Warning: Disturbing details
A police officer who charged a Maketū man with murder has told a jury that it was the accused who first raised the matter of his slain daughter, not the other way around.
Constable Aaron Alexander told the court that it was Aaron George Izett, the man who is on trial in the High Court at Rotorua, who raised the matter of the toddler's death first.
Izett, 38, has denied murdering his 2-year-old daughter Nevaeh Jahkaya Whatukura Ager at Little Waihi in Maketū between March 20 and 21 last year.
Police found the toddler's body face down in the estuary behind her parents then-Tio Place house weighed down by two big rocks on March 21.
This was the day that Alexander and a group of police officers attended the property in response to a complaint about a man running around naked and acting erratically.
The Crown says Nevaeh suffered multiple severe injuries before she was drowned.
The Crown alleges Izett, a regular methamphetamine and cannabis user, killed his daughter during a "meth rage" after assaulting her with a weapon or weapons.
Izett does not deny he caused the injuries but denies he had murderous intent.
Video footage taken from two constables' Tasers were played to the jury yesterday.
It showed a naked Izett brandishing a pitchfork at police, stomping his feet and waving his arms around and blowing a whistle while standing in a large puddle in his driveway.
The court heard that inside the puddle was a mixture of water and petrol.
Izett was also holding a white object and shrilly blowing the whistle repeatedly and warned the police officers not to come on to his land.
Constable Michelle Attrill, one of the first officers on the scene, said there was a strong smell of petrol coming from the large puddle.
"It was quite an overwhelming smell and water from a garden hose was going into the petrol tank of a vehicle and there was also a petrol canister nearby," she said.
"At one point, he [Izett] took a large step towards me, looked me in the eye and told me he was going to kill me."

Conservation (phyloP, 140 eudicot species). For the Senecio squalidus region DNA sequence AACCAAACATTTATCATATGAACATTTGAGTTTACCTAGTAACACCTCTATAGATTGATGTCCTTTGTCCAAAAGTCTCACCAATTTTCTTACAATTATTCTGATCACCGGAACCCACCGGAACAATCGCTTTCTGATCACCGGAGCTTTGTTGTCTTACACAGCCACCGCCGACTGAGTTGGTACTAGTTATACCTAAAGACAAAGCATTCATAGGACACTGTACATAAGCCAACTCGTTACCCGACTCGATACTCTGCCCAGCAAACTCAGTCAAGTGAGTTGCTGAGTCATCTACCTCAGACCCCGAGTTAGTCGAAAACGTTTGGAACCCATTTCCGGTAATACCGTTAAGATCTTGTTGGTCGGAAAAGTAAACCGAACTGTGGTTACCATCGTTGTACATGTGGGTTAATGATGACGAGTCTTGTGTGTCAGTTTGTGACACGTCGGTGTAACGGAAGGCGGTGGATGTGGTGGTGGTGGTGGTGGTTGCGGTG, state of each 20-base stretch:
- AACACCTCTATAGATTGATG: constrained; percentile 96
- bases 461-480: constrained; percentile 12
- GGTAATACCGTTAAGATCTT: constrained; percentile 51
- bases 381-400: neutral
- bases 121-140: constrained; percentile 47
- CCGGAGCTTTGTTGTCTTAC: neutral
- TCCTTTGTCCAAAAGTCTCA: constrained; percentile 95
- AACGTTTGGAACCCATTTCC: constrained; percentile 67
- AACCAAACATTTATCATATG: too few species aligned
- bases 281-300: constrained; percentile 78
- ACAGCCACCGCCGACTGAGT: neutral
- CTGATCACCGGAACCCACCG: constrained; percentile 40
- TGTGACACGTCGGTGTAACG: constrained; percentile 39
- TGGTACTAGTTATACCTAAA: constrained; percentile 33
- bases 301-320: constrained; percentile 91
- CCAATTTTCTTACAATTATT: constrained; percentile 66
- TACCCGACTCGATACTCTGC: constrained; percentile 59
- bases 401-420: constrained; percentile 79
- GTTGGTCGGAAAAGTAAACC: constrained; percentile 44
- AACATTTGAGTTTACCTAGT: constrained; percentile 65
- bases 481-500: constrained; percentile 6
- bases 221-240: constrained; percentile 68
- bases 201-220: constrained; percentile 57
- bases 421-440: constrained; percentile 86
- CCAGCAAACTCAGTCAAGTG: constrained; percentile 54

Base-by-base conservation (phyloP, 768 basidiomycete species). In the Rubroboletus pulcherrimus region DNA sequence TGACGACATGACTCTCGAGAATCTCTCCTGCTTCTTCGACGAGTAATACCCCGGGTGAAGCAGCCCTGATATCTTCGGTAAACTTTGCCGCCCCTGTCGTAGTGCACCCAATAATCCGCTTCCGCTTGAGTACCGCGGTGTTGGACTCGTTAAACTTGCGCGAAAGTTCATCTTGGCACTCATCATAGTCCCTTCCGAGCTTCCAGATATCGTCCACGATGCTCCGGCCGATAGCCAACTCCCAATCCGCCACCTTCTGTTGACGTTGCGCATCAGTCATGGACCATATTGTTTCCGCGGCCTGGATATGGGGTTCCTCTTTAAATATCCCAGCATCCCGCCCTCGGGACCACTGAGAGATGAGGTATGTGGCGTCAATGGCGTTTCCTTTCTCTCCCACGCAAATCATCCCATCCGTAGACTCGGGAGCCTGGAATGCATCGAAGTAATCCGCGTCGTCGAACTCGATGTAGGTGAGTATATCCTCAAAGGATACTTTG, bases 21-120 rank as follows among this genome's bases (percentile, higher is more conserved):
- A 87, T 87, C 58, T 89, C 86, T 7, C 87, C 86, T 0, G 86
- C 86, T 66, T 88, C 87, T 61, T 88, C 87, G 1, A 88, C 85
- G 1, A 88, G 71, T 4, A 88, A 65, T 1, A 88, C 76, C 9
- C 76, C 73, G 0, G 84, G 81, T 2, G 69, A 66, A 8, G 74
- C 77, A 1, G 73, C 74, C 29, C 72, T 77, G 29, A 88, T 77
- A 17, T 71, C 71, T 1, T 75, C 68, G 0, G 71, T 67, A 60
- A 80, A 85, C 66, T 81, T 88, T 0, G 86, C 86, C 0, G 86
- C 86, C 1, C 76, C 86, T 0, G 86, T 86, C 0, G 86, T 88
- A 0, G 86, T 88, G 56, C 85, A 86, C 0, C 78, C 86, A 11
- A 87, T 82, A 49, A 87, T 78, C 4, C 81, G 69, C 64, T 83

Izett was eventually tasered twice by another officer before he ran off into the estuary and refused repeated requests to come out and talk to the officers, Attrill said.
She said as well as the pitchfork, Izett had a white cone-shaped object and was waving it around as he thrashed about, and "dolphin dived" in the knee-deep water.
Attrill wept as she told the court how she and her colleague first saw the toddler's body in the estuary after an extensive search of the house and surrounding area.
They searched "every nook and cranny" for the 2-year-old, including under floorboards and down big holes in the spare room, she said.
The house was in a "disgusting and inhabitable" state, with stuff strewn everywhere.
Attrill said as she and her colleague stood on the shoreline, the tide began to recede which revealed the toddler's foot near a pole and some rocks in the estuary.
Nevaeh's head and hair were submerged surrounded by red murky water and two half-submerged rocks were on top of her, with items placed on top of one of the rocks.
Composing herself, Attrill said that she had remained with the toddler's body until asked to stand down from her duties.
Senior Constable Andrew McDonald, also one of the first officers at the Tio Place property on March 21, 2019, told the court that Izett had tried to evade capture the whole time.
"He was basically wading out, dolphin diving...yelling and screaming, and also had some sort of white club in his hand."
Izett was "ranting" in the water the entire time and most of what he said made no sense.
At one point Izett told him he going to "f***en kill him" and then went back to saying he was "the president", but they could not have a rational conversation with him.
McDonald said sometime later, Izett was found hiding in a patch of scrub on a nearby uninhabited island across the other side of the estuary.
Izett displayed "inhuman" strength as he thrashed about trying to bite and spit at police including McDonald and a Coastguard officer, despite being cuffed by his arms and legs.
"He managed to lunge forward at one point and bit into my wrist, with extreme force."
Flesh and skin were torn from his wrist, and Izett was pepper-sprayed but it had little effect and it took all their combined efforts to try to restrain him, he said.
Constable Alexander said he was the arresting officer who charged Izett initially with threatening behaviour, then about an hour later with murder.
While the accused was not making a lot of sense, Izett told him that police had no evidence against him and went on to say that he did not kill his daughter, Alexander said.
"But at that point, I hadn't mentioned anything about his daughter."
During questioning by Izett's lawyer Julie-Anne Kincade QC, Alexander agreed that in an earlier written statement he wrote that Izett did not appear to be registering what he was being told when trying to engage with him.
"Yes, I agree he was rambling and we couldn't make out a lot of what he was saying."